Sunday, March 14, 2010

4th Sunday of Lent, year C: the Prodigal son

The story of the prodigal son is a beautiful story about God's wondrous mercy. God, our Father, sees us while we are still far away from him, he runs to us to forgive us, to heal us, to dress us in the finest robes, and he prepares a banquet for us. This is a story of mercy and forgiveness to be sure. This story reminds us that no matter how far we may find ourselves from God, no matter how desperate the situation, hopeless our outlook, we but need to get up, approach the Lord, and he runs to meet us, to forgive us. This story gives hope to all human beings: no one is beyond the scope of God's mercy.

The story also seems to explain to us the incarnation. While humanity had taken the inheritance of God and squandered it through sin, God runs to meet us in the person of Jesus Christ. By taking to himself human nature, Christ clothes humanity in Divinity: truly the finest of clothes. Jesus Christ pours out for us his body and blood in this Holy Eucharist, a feast much more rich than any fattened calf. In Jesus Christ, the love of the Father is poured out for us sinners.

Yet, if we look to the beginning of the reading, we hear that the parable was addressed not to those who would resonate with the younger son. Nor is it specifically called an allegory for the incarnation: Jesus does not say that the kingdom of God is like… Rather, this parable is addressed to the Pharisees. Therefore, we should take a closer look at the Older Son. It begins with him in the field. Being in the field is an image of working for the Lord. Remember when Pope Benedict was elected, he said that he was a humble laborer in the vineyard of the Lord. Being in the field is an image for being in God's service. Yet, when he comes near the house, near fellowship with God, he becomes angry because of the Father's mercy. The Father goes out even after this son. The image here is unmistakable: the Father goes out after both sinners: the profligate and the self-righteous. All these years I've served you, says the son. I have been doing this for years. Many of us, perhaps think the same thing: I've been coming here for years, that should count for something. Not once did I disobey your orders: I have kept all the commandments. I haven't done anything wrong… I'm basically a good person.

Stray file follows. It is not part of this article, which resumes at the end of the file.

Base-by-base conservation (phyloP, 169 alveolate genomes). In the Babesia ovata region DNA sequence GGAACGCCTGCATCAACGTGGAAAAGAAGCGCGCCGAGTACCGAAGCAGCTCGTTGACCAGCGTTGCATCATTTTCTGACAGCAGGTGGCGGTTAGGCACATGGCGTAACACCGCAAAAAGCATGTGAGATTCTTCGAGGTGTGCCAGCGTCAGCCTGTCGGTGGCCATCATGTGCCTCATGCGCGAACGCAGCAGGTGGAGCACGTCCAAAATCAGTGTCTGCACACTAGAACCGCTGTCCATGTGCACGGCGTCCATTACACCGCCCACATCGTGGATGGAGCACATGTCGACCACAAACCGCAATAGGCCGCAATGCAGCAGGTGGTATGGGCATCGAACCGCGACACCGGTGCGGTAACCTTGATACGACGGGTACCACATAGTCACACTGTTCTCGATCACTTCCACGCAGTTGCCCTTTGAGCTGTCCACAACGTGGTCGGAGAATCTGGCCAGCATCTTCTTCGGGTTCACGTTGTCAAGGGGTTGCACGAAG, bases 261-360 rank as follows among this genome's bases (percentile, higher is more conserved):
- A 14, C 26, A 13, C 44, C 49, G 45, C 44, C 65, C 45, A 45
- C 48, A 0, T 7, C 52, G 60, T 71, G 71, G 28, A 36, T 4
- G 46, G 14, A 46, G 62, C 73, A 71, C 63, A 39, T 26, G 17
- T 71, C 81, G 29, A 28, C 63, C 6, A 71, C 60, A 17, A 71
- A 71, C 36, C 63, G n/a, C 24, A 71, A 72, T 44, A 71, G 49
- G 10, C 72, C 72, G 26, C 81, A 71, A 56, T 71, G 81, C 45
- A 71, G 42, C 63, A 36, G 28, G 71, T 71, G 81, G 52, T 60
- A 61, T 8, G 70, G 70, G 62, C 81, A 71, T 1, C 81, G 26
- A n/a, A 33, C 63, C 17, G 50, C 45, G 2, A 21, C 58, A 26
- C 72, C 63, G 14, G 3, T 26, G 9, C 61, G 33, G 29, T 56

Where does the second son go wrong? Certainly he is upset about the joy the Father has for the return of his son. Certainly the older son suffers from jealousy. We too must be careful to avoid any kind of spiritual jealousy. But worse than that, the relationship between the Older Son and the Father is not one of love, but one of duty.

The fatal flaw in the older son is a sterility of faith. There is no life in the older son. Sure, he has not sinned like the younger son; sure, he keeps up his duty and follows the commandments: but there is no life there. He is missing one of the most important aspects of Christian discipleship: namely Joy. Jesus Christ did not come to us simply to inaugurate a new set of ethical principles. He is not simply some good teacher who has nice things to say. In Jesus Christ, Paul says, God made all things new. He brought us back to friendship with God. This ministry of reconciliation is cause for great rejoicing. Jesus does not spread out for us new commands and dictums; rather, Christ pours out for us his body and blood in this Eucharistic feast.

We often say that the Eucharist is the source and summit of our Catholic Faith. This is especially true for those of us whose faith becomes a bit sterile at times, those of us who see our relationship with God as one of duty. The Eucharist, a thanksgiving sacrifice, a feast, reminds us of the joyful nature of the Christian mystery. God became man to save us from sin and death. The Eucharist, therefore, is a foretaste of the kingdom to come. We notice in the first reading that the manna stops with the people get to the Promised Land. The same is true for us, in the Kingdom that is coming there will be no Eucharist, for we will have communion with God forever. This joyful celebration of the Eucharist now is meant to prepare us for the joy that awaits us. Today is Laetare Sunday: this rose vestment reminds us that though we are in Lent, the feast of Easter is close at hand. Laetare, rejoice, comes to us from the entrance antiphon of today's Mass: Rejoice, O Jerusalem: and come together all you that love her: rejoice with joy, you that have been in sorrow: that you may exult, and be filled from the breasts of your consolation. (Psalm) I rejoiced at the things that were said to me: we shall go into the house of the Lord. The older son lives a faith without love, without joy. Let us rely on the power of the Holy Eucharist so that our hearts may be filled with love so as to live our faith with joy as we travel to the house of the Lord.

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